DUBLIN, Ohio -- Rory McIlroy is playing more golf than he planned going into his title defense at the U.S. Open.
Just not on the right days.
Jack Nicklaus founded the Memorial Tournament in 1976, and won his own event in 1977 and 1984.
McIlroy lost his No. 1 ranking -- and briefly lost his composure -- by missing consecutive cuts at two big tournaments at The Players Championship and the BMW PGA Championship at Wentworth, where frustrations boiled over to the point that he tossed a 6-iron after an errant shot.
If nothing else, it was a wake-up call for McIlroy.
''When you've went on a run when you've hardly finished outside the top five, and then all of a sudden two missed cuts, it's more of a shock than anything else,'' McIlroy said Wednesday. ''Just a little bit surprising, and it's something I haven't really had to deal with in a while, and I just have to knuckle down and figure it out and get back to the way I was at the start of the year.''
He can only hope the Memorial is the start of another big run.
Most of the game's best players are at Muirfield Village, a popular spot because Jack Nicklaus is the tournament host and a good location on the schedule with the U.S. Open at The Olympic Club only two weeks away.
It's the strongest field of a regular PGA Tour event so far this year, featuring McIlroy, world No. 1 Luke Donald, defending champion Steve Stricker and Masters champion Bubba Watson, along with Tiger Woods and Phil Mickelson.
McIlroy added the St. Jude Classic next week as he tries to find a form that suddenly went missing.
''I just feel like I need more rounds,'' he said. ''These two-day weeks aren't really that good for me.''
He has lost his No. 1 ranking (again) to Donald. He has lost out on a chance to play on the weekend. He has not lost his perspective, his refreshing honesty and some of that self-deprecating humor. By playing next week in Memphis, that means McIlroy will not see Olympic until he arrives for the U.S. Open.
''I'm planning on ... getting there on Sunday night. Do you know what I mean,'' he said with a smile, another dig at himself by suggesting that he hopes to be playing on the weekend at the St. Jude Classic.
McIlroy, who turned 23 earlier this month, already is getting the scrutiny that has accompanied Woods his entire career, and Mickelson when he went a decade without winning a major. It was big news when he missed the cut at Sawgrass as the No. 1 player, and even bigger news when he tossed the club at Wentworth on his way to missing the cut by a mile.
He gets just as much attention off the course for going to Italy after The Players Championship and to Paris for a day after missing the cut at Wentworth to see his girlfriend, tennis star Caroline Wozniacki.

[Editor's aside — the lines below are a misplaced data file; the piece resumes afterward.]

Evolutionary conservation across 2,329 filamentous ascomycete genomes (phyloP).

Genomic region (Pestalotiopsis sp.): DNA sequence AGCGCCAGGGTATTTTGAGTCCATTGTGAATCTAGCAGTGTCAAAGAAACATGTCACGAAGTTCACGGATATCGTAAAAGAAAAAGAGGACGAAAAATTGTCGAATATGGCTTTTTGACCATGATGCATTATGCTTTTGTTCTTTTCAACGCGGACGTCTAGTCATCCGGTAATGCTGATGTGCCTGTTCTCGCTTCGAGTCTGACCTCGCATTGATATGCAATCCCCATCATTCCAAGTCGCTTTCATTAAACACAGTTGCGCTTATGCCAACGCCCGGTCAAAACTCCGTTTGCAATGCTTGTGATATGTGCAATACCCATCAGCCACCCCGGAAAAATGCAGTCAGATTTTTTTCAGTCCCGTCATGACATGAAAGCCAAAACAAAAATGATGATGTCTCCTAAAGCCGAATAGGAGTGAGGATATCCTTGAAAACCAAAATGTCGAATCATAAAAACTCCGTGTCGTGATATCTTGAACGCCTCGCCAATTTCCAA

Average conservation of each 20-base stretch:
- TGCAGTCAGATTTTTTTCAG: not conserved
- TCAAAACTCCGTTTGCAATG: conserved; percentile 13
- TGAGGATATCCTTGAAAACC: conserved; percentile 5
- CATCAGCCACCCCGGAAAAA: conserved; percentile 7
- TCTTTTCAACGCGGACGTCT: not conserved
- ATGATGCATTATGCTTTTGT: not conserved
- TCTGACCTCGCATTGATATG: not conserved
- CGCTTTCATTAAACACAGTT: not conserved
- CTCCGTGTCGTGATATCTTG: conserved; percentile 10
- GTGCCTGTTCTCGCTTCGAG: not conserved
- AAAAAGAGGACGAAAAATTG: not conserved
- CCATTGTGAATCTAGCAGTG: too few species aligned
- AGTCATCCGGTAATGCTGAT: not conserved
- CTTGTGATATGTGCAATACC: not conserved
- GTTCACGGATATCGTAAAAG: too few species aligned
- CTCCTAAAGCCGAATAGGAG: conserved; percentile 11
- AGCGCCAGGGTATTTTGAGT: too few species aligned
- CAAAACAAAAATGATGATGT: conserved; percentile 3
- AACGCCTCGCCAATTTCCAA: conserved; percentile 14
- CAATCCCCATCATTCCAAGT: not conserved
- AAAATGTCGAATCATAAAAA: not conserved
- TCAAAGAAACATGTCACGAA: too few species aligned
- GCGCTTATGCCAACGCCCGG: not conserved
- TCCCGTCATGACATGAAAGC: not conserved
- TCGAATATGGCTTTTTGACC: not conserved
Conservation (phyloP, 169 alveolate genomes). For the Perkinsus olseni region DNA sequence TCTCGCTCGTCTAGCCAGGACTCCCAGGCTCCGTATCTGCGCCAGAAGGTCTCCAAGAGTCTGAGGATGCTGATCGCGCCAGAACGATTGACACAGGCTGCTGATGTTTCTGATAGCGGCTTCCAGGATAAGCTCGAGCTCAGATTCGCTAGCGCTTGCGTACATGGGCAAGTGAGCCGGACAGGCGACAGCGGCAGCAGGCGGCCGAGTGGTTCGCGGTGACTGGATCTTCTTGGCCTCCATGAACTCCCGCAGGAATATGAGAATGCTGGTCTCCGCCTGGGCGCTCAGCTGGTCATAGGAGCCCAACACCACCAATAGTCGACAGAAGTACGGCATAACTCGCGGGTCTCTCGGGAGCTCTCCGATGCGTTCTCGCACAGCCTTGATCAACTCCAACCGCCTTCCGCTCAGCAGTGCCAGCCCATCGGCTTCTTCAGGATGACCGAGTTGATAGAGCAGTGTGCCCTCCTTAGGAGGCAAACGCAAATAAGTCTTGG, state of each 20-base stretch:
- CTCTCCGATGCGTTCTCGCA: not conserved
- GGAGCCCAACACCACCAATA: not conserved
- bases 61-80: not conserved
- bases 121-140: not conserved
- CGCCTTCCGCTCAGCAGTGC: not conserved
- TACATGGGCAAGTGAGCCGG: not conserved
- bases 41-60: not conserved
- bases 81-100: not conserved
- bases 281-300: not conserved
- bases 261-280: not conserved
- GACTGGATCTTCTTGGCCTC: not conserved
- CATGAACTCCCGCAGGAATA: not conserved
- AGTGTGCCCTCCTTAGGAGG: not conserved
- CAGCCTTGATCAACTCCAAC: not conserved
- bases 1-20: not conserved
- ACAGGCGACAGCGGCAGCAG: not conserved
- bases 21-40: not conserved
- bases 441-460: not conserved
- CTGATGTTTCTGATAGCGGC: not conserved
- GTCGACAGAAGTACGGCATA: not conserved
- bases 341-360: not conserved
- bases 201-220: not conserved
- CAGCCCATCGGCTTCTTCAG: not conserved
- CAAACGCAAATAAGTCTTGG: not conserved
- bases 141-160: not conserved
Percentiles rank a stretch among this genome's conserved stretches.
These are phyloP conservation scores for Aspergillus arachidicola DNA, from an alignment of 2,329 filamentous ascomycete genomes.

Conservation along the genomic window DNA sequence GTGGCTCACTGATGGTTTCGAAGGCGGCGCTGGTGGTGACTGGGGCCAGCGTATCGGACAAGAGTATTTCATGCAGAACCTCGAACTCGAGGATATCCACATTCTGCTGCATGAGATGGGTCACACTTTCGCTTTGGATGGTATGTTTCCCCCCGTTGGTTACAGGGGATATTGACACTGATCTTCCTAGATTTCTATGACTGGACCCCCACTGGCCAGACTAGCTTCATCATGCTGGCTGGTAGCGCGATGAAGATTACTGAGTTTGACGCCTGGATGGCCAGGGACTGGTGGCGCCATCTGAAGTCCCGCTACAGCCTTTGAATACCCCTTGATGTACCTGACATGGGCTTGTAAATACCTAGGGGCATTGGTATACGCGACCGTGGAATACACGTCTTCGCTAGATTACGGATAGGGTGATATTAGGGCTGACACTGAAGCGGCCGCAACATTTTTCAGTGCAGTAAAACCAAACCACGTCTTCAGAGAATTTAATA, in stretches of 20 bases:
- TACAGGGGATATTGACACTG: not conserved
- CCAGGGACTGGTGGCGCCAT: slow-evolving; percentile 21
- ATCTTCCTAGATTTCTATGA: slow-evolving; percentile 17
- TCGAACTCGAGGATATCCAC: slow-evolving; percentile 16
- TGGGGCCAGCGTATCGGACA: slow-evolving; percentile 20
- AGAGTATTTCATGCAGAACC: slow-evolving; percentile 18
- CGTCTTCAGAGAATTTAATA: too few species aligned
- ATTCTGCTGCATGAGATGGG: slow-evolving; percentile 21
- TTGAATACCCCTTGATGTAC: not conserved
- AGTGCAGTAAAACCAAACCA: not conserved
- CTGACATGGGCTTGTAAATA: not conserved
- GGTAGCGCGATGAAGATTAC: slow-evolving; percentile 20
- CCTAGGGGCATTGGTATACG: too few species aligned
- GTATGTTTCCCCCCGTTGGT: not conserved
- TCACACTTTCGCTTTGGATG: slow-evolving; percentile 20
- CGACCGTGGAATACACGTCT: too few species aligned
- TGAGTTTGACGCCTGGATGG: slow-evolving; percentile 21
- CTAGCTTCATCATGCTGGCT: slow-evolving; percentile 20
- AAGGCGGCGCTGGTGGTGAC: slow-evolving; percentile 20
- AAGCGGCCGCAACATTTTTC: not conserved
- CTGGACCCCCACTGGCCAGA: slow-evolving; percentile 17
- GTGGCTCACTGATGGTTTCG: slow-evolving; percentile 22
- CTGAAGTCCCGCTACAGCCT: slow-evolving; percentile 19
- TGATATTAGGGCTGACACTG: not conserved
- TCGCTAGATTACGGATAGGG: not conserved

''Last week I threw my 6-iron on the 12th hole, and I didn't think it was that big of a deal,'' McIlroy said. ''And then I wake up the next morning and it's all over the papers in the U.K. And I'm just like, 'Oh, my god.' It's just one of those things, and it's something I'm going to have to deal with and learn how to do.''
Donald, even though he has been at No. 1 for all but two months of the last two years, doesn't face this kind of constant scrutiny. Even so, he remembers what it was like to be 23 and seeking to find a balance between a girlfriend and golf and everything else that goes into trying to be the best.
''You can't blame the kid,'' Donald said. ''But he's obviously realized that, and it looks like he's trying to focus on practicing a little bit harder and getting back to what he does. It's a tough game. Certainly for me, from a personal standpoint, if I don't put the work in, I'm not going to get the results. Rory sounds like he's got to that point where everything has been pretty easy up until this point, and he's come into a little bit of a bad run of form. This game does that to you.
''It's a fickle game, and it's tough,'' he said. ''You've just got to work through it.''
McIlroy is working. Despite all the attention on his quick trip to the Paris, he spent some seven hours on the range at Wentworth the day after missing the cut. He put in a full day at the gym Sunday, practiced for six hours with swing coach Michael Bannon on Tuesday and was back on the range at Muirfield Village after his pro-am.
McIlroy said he looked at old video with Bannon in his hotel room to seek out flaws. He thinks he found them and now is working to get back to where he was.
Along the way, he found time for some important matters.
A year ago, he went to Haiti on a UNICEF trip to meet with kids who survived the earthquake. McIlroy always has time for kids, perhaps because he still feels like one himself. At Quail Hollow this year, where he was in a three-man playoff won by Rickie Fowler, McIlroy filmed a commercial with a 7-year-old undergoing chemotherapy.
And at the Memorial, he met a young boy named Tucker before his pro-am round as part of the Make-A-Wish Foundation. Tucker had two open-heart surgeries before he was 6. McIlroy met him later on the range and watched him hit balls.
''I started to give him some advice and he started to not hit so well, so I just shut up,'' McIlroy said.